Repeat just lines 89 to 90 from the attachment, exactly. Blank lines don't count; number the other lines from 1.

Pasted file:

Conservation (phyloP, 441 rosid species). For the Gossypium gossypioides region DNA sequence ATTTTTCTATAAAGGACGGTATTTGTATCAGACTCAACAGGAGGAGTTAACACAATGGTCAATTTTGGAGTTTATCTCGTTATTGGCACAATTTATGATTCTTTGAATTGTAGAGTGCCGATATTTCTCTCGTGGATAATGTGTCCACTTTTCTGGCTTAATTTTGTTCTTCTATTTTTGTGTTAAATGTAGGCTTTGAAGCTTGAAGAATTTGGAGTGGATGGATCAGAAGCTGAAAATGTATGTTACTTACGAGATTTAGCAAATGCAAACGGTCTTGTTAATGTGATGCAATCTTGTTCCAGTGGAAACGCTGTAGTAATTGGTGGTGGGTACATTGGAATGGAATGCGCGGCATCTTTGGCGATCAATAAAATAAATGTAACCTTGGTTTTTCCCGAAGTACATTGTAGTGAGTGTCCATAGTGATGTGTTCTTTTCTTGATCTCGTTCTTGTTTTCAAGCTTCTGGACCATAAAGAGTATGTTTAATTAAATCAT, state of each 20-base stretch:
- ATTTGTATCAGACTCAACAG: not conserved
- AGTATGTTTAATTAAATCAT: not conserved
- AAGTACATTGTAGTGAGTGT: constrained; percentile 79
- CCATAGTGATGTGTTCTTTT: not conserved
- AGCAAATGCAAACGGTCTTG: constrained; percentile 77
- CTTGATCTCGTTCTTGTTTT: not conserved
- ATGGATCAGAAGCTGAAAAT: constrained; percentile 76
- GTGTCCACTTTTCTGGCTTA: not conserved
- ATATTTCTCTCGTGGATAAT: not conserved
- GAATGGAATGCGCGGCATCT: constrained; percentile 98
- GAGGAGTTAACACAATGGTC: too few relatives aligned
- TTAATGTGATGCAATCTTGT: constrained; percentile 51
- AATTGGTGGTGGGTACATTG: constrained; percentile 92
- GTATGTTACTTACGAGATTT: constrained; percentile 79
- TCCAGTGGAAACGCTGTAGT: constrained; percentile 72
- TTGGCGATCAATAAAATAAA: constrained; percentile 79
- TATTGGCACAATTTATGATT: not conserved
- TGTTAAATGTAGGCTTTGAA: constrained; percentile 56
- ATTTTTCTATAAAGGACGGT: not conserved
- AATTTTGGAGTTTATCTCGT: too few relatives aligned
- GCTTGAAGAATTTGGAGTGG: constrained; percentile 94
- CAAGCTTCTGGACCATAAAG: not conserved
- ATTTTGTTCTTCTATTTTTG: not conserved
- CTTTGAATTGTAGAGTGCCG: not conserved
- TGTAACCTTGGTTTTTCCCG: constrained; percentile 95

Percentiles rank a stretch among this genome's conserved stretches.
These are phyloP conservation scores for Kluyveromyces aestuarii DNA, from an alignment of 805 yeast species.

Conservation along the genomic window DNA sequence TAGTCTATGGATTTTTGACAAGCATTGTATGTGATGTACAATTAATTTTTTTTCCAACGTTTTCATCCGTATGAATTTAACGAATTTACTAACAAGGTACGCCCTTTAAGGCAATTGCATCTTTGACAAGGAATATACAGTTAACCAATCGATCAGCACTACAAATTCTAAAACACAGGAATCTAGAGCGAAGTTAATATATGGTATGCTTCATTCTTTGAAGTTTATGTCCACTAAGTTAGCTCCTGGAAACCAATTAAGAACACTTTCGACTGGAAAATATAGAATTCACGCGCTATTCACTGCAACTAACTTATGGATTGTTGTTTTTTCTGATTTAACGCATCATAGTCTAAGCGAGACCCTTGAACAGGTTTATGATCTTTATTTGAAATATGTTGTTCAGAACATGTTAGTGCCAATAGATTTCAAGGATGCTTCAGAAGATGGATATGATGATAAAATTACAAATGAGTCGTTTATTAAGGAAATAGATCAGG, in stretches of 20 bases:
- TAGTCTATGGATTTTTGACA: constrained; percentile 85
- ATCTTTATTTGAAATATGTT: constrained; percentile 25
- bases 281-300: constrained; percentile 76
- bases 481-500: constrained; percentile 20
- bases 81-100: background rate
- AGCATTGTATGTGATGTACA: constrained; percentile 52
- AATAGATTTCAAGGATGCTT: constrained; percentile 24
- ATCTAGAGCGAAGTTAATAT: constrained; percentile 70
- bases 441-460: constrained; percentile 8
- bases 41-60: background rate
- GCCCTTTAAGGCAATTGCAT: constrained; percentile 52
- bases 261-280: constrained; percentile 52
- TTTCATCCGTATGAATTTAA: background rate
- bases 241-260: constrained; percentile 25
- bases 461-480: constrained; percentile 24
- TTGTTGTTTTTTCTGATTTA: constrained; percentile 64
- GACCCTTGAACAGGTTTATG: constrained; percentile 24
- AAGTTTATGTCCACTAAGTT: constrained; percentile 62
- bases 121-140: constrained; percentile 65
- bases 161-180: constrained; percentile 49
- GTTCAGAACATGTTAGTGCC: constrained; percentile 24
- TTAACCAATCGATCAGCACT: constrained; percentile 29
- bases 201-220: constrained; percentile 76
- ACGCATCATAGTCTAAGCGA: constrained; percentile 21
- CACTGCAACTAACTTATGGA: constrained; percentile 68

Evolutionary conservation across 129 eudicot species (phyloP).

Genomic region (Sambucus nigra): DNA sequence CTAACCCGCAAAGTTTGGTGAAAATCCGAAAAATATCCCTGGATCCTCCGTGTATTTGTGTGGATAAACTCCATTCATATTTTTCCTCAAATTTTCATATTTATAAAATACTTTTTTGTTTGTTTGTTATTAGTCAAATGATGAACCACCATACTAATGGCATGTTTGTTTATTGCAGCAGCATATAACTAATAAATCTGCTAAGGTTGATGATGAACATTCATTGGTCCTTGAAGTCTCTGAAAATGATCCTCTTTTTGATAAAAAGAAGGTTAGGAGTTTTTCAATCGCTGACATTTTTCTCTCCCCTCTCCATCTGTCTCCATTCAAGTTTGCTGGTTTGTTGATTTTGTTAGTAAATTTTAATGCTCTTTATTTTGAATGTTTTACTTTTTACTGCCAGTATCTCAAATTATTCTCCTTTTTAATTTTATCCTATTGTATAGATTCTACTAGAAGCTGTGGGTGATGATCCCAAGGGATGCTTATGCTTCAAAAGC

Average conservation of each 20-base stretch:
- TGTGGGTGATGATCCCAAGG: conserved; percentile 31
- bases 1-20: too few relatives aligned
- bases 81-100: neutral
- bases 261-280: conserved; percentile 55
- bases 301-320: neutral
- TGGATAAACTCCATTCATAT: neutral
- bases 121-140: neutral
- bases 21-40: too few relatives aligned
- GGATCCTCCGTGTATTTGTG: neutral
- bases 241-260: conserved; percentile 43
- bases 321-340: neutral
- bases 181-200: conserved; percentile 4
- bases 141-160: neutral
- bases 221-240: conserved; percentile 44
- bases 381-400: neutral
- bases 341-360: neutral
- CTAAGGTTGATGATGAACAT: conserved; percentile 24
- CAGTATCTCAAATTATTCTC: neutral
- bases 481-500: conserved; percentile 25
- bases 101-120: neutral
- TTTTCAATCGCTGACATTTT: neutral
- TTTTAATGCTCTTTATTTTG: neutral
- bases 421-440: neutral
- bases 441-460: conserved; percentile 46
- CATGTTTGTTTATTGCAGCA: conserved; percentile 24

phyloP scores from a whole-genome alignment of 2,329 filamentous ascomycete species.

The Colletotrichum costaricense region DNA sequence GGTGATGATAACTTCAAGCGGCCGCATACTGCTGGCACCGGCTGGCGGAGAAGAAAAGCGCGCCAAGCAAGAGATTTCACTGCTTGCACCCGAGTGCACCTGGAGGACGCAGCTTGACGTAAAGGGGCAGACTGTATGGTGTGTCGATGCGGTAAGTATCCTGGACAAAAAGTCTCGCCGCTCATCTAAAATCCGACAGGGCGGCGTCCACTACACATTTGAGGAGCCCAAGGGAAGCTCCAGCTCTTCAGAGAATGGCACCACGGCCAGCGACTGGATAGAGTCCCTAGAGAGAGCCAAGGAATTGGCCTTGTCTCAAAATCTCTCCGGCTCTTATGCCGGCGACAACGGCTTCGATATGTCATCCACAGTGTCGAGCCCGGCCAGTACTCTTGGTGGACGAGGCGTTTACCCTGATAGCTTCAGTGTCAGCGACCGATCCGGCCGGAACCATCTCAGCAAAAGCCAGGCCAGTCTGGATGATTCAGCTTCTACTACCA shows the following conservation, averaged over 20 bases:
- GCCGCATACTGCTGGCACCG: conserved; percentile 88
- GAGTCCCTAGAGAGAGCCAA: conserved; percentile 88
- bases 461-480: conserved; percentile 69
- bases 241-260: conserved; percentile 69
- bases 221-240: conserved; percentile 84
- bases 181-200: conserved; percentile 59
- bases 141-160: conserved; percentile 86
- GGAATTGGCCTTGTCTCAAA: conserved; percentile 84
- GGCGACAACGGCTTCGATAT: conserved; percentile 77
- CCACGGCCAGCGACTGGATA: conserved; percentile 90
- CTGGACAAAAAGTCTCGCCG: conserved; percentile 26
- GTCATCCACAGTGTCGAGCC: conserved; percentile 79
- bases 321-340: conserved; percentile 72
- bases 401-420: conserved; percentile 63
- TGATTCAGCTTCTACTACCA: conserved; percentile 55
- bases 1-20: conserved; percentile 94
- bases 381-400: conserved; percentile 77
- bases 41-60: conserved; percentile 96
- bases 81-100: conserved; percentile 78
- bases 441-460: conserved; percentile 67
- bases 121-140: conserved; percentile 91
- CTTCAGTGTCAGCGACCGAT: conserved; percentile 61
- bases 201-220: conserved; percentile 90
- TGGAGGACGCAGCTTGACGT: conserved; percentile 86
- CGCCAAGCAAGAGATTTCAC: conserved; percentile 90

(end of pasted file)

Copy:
- bases 221-240: conserved; percentile 84
- bases 181-200: conserved; percentile 59